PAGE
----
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10,000 Hours … Done!

10,000 Hours … Done!

What is the difference between these two photos of Scruffy and I?

Twenty-one years of marriage, twenty-two of camp ministry, three fabulously grumpy teenage sons, two Newfoundland dogs, perhaps a pound … or several, and 10,000 hours of writing.

Yep, I finally got my 10,000 hours of writing practice in.

Why is this a thrilling milestone? That is a good question. One that may well be end up being answered with adroit sentences like: “Duh? It means I practiced tons and tons!”

In his book Outliers, Malcolm Gladwell gives 10,000 hours as the number of fabulous greatness. I’ve seen writing pros mention this magical 10,000 hours again and again. At writer’s conferences, editors and agents said they were looking for authors who had gotten in their 10,000 hours. Blogs urged writers to shoot for this huge and daunting goal. Therefore, in 2003, when I was pregnant with my oldest son, I started keeping track of my writing hours in an amazing burst of meticulous activity that perhaps I should have devoted toward dusting.

Looking back, maybe these editors and agents were simply tired of chatting with the dewy-eyed newb I used to be and wanted conversations with what I have become, a grizzled and jaded writer veteran so used to rejection that I simply cut and paste the dismissing missives into my huge file labeled “rejection” and move on with nary a tear. Perhaps they were hungry for writers who resembled beef jerky more than peaches and cream.

So, that son who was just a bump in my belly back when I started tracking writing hours is now eighteen years old. I have achieved my goal. What does this mean?

Well, when I looked up the 10,000 hours practice rule to provide a link, all of the articles were about how this has been debunked.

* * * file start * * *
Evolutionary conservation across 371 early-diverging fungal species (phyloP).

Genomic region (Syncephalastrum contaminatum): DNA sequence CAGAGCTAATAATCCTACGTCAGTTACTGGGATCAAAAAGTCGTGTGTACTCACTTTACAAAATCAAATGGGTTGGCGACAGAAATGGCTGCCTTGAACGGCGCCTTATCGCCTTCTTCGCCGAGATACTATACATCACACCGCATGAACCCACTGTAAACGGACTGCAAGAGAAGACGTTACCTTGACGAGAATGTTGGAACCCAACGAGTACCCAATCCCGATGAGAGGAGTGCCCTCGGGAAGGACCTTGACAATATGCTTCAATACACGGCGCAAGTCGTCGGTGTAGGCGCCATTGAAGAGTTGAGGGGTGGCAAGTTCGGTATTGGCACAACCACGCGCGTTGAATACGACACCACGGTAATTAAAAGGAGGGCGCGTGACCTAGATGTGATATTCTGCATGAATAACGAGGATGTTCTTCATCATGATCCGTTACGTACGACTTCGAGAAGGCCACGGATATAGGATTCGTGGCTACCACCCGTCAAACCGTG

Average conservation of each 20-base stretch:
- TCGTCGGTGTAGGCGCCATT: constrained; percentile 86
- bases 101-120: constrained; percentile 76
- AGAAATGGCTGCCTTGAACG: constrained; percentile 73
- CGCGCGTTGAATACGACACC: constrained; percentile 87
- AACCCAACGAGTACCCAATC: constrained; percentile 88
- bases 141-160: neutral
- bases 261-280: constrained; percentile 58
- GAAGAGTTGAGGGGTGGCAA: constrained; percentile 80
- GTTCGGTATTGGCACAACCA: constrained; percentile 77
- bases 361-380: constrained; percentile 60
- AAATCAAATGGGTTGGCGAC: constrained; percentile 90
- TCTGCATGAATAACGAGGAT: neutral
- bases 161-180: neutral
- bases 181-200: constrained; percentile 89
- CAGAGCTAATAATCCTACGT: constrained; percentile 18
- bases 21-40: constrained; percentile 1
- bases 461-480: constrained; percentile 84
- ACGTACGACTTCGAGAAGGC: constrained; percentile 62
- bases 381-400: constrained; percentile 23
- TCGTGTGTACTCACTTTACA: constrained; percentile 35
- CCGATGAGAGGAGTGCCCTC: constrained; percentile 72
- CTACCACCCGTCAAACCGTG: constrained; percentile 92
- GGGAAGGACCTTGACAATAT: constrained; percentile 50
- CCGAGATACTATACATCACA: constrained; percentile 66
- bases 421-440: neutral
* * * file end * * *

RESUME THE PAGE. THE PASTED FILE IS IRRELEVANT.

But that is alright.

While I may not have gained writerly brilliance, pursuing those 10,000 hours has given me several things.

  1. I gained the joy of setting goals and watching myself accomplish them.
  2. I learned the value of keeping track of my work. It showed me the weeks that I’d gotten distracted and the ones where I’d pressed forward and accomplished more than expected.
  3. I’ve written 29 book manuscripts in that time for a total of 30. Practice makes better!
  4. I’ve learned to pour my heart into a wide variety of projects. From blog posts, articles, and short stories to book manuscripts that range from 1,000 words to 118,000 words.
  5. I have learned so much about the craft of writing as I’ve toiled along.
  6. I’ve learned how to fast draft instead of take five years per story.
  7. There is a value in creating. Even without “brilliance,” creating is something God does and made us to do and just stepping out and trying is brilliant in and of itself.
  8. I have worked up the skill and speed so that now I can participate in NaNoWriMo, which is very fun and satisfying.
  9. I have met so many amazing writers over the years at conferences.
  10. I’ve learned how to write a top-notch proposal.
  11. I’ve learned how to pitch my work in a professional setting.
  12. I’ve had articles and stories published. Watched five books published with a small press and self-published two.
  13. I’ve learned how to submit my work to contests. I’ve learned how to both lose and win.
  14. My three sons have grown up watching me strive for excellence in a craft that I love. Yes, my focus was on raising them, but they also know that one must struggle to achieve your goals and sometimes that struggle takes 20+ years, ha!
  15. So, perhaps 10,000 hours of practice is no longer considered the number of brilliance. But that’s all right. I have achieved so much during those 10,000 hours of struggle that I don’t regret a single one.

What about you? What are you striving for that brings you joy, whether or not you achieve your ultimate goals in that area?


I promise you a crazed animal, a concussion, and a kiss in every single're welcome!

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